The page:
Mutational analysis

Sequence analysis of the FATP4 gene revealed two sequence variants predicted to be associated with IPS in each proband. In total five different mutations were identified (Table 1). Five probands were compound heterozygous for the previously reported c.504c > a transition in exon 3. This variant predicts the previously reported p.C168X nonsense mutation. One proband from the Icelandic family 25291 was found homozygous for this mutation. We also identified a novel c.103g > t transition in exon 2. This variant results in a p.G35X nonsense mutation (Figure 1b) and an early truncation of the protein. Another three sequence variants were predicted to result in missense mutations. The p.Q300R is caused by an a to g transition at nucleotide 899 (c.899g > a) in exon 7 and results in the substitution of the polar uncharged hydrophilic amino acid glutamine for the positively charged hydrophilic arginine. This mutation has been reported previously [2]. The novel p.V477 D is caused by a t to a transition at nucleotide 1430 (c.1430t > a) in exon 10 and results in the change of the nonpolar hydrophobic amino acid valine to the negatively charged hydrophilic aspartic acid. The p.R504 H mutation is another novel variant caused by a g to a transition at nucleotide 1511 (c.1511g > t) in exon 11 and results in the substitution of the positively charged hydrophilic arginine for the similarly positively charged hydrophilic histidine (Table 1). Healthy family members were available in family IR85, IR125 and DA1 and the analysis showed that the mutations segregated with the disease with parents being heterozygous carriers for the respective mutations (Figure 1a). The three missense mutations (p.Q300R, p.V477 D and p.R504H) were situated in the highly conserved AMP-binding domain (aa 103-536). The p.Q300R is situated in the AMP/AMP motif involved in ATP binding and adenylate formation, and the novel p.R504 H is located in the FATP motif important for fatty acid binding (Figure 1c). All variants were excluded as common variants or polymorphisms by comparing to databases (dbSNP 131) and by the analysis of 200 Scandinavian control chromosomes. Thus, among five different IPS associated mutations identified in the five families, the p.G35X, p.V477 D and p.R504 H mutations are novel whereas the two mutations (p.C168X and p.Q300R) were described previously [2].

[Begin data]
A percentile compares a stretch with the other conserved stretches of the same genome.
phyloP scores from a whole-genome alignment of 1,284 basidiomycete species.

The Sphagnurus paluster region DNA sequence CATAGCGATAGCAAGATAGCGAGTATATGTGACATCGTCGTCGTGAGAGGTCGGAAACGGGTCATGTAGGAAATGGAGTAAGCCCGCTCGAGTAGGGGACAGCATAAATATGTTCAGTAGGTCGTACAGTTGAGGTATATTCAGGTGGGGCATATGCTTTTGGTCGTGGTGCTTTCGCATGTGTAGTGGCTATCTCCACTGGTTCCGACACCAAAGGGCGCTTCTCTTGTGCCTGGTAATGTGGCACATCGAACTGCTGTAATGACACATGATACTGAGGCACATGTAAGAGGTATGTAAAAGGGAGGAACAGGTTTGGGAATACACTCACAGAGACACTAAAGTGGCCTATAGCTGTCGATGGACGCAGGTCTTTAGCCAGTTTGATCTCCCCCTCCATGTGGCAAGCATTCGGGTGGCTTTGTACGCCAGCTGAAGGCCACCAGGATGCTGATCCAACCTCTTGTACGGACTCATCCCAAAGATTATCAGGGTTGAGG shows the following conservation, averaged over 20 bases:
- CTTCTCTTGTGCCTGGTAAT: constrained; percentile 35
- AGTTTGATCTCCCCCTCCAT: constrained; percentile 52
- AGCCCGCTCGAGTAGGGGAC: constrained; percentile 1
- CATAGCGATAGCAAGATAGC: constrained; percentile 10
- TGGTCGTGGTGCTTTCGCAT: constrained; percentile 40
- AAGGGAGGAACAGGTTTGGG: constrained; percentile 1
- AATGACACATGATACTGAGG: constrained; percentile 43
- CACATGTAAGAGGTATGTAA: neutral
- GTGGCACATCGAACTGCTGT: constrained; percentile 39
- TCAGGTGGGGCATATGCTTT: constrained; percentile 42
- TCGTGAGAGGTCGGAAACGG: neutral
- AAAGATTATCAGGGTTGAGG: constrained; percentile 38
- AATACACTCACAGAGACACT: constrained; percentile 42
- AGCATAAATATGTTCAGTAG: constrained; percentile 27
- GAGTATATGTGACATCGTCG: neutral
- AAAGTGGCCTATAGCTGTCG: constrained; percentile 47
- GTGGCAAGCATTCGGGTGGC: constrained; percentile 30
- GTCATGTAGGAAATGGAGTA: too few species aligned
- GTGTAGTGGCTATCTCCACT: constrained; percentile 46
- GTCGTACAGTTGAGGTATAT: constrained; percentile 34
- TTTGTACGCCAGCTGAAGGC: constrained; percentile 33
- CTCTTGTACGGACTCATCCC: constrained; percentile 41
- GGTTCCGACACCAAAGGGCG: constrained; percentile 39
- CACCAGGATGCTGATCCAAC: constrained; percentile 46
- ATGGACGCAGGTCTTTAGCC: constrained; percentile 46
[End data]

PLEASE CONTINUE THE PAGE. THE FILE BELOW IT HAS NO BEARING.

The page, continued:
Structural modelling